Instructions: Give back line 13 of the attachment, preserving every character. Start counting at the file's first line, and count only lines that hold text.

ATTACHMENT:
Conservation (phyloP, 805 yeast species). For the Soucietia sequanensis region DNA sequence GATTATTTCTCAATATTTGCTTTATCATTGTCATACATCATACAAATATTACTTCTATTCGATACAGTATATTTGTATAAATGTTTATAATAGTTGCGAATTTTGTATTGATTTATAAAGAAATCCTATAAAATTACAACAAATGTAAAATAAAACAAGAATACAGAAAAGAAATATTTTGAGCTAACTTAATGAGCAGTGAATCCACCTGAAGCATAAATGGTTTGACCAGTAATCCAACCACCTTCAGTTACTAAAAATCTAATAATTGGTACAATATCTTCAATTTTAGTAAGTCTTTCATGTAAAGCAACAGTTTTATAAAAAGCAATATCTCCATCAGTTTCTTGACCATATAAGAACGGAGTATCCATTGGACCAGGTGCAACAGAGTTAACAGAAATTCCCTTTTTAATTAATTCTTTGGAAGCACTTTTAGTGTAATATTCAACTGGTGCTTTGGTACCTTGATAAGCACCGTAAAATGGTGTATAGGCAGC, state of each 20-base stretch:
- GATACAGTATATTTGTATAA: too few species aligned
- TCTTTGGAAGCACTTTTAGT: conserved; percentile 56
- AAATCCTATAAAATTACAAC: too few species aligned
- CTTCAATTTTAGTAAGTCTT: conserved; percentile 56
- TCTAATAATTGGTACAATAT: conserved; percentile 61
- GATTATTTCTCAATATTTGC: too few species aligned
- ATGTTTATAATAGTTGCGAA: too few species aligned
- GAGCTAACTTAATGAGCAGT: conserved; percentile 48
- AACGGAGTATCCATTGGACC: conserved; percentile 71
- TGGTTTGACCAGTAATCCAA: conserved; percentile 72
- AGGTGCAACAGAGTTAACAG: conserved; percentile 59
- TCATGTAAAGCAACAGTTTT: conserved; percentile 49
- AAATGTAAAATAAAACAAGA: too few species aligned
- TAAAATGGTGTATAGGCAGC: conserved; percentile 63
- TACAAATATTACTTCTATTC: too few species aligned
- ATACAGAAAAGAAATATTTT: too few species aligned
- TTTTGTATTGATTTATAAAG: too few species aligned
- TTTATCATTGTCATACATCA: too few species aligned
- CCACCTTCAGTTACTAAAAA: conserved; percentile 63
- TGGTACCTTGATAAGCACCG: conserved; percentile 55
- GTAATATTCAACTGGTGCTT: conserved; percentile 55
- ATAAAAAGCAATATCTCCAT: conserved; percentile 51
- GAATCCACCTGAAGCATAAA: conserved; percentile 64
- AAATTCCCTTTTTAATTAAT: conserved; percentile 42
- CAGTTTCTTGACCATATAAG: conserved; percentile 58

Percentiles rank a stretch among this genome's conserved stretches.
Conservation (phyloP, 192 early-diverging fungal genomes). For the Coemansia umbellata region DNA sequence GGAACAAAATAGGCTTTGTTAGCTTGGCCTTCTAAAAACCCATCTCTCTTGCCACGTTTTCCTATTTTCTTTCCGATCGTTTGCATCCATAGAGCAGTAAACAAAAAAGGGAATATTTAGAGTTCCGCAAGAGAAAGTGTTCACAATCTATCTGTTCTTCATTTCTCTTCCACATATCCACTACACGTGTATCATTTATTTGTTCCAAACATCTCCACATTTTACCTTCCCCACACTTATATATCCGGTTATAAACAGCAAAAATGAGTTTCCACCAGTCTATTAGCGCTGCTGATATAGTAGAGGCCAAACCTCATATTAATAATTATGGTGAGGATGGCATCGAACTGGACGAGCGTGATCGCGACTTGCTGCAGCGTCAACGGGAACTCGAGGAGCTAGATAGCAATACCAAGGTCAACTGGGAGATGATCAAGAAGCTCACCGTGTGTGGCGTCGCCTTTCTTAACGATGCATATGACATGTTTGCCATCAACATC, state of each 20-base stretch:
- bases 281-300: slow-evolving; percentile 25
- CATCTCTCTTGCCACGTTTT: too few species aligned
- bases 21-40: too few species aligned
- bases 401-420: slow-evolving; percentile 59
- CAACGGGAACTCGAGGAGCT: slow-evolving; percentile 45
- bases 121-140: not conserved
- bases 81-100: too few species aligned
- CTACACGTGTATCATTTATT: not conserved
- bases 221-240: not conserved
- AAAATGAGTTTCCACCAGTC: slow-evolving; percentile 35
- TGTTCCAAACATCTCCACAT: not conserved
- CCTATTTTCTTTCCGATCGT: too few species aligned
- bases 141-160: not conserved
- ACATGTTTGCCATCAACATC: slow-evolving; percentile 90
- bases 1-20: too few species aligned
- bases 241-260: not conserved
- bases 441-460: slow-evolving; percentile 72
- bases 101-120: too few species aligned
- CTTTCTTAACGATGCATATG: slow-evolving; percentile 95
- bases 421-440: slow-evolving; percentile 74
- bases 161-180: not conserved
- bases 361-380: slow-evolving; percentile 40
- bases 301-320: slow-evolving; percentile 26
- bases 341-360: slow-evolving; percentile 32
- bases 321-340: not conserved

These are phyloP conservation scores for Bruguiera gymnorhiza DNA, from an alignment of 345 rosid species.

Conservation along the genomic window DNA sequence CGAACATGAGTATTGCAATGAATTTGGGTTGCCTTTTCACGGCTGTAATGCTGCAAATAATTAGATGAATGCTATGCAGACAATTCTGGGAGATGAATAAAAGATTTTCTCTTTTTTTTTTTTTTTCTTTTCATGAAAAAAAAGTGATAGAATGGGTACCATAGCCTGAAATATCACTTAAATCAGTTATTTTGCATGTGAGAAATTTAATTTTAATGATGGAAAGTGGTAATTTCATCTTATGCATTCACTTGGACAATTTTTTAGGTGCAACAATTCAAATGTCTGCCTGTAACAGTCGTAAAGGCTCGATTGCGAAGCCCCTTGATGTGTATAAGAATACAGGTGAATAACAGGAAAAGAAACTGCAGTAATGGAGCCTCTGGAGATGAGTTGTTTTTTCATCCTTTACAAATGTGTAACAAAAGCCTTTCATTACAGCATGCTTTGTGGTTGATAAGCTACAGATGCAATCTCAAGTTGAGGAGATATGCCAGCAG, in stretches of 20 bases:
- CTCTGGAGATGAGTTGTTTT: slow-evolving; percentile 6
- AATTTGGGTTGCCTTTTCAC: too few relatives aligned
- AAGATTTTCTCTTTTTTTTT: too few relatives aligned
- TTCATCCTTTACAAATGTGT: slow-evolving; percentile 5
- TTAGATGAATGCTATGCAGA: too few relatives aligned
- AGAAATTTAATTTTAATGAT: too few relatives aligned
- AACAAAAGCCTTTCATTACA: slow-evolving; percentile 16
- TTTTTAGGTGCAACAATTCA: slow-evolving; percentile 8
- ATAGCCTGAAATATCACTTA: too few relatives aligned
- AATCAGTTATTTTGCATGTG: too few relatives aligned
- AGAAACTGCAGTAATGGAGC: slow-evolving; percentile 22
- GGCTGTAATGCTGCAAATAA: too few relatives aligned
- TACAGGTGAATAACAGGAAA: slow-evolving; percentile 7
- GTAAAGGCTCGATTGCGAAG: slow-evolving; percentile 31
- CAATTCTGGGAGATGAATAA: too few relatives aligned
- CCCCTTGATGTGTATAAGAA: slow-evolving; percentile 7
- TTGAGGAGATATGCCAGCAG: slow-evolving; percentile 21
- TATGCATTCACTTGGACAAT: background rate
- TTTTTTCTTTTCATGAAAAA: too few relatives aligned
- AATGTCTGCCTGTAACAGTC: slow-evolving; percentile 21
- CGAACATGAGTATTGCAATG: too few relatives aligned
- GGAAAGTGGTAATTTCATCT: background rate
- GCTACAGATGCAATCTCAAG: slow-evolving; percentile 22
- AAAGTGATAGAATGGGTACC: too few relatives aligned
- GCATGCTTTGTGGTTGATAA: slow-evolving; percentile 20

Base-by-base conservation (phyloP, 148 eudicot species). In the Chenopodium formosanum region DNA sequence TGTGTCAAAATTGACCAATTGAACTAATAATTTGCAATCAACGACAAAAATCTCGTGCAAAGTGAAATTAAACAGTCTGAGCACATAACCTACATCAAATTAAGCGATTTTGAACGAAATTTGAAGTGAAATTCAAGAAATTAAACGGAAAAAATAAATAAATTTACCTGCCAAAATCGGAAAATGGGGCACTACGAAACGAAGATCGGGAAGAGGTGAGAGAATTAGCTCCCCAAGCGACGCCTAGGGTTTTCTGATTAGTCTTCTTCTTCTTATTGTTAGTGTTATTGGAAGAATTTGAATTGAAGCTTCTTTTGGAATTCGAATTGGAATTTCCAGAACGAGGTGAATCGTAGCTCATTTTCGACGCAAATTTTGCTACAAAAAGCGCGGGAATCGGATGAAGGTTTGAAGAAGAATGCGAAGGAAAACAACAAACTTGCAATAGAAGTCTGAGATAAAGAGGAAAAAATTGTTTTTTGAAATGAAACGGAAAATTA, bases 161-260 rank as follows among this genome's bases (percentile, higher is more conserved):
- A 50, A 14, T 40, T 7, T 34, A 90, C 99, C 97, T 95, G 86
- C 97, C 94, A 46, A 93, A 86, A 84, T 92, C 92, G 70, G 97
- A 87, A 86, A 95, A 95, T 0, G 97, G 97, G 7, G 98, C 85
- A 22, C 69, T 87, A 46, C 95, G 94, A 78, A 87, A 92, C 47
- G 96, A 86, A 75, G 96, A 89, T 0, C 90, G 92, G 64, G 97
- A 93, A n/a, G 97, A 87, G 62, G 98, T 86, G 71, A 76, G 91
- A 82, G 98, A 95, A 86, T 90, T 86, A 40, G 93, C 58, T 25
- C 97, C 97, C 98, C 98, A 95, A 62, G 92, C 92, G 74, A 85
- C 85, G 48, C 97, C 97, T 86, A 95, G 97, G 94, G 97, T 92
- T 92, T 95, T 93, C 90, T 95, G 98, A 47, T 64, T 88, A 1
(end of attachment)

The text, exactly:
- TCATGTAAAGCAACAGTTTT: conserved; percentile 49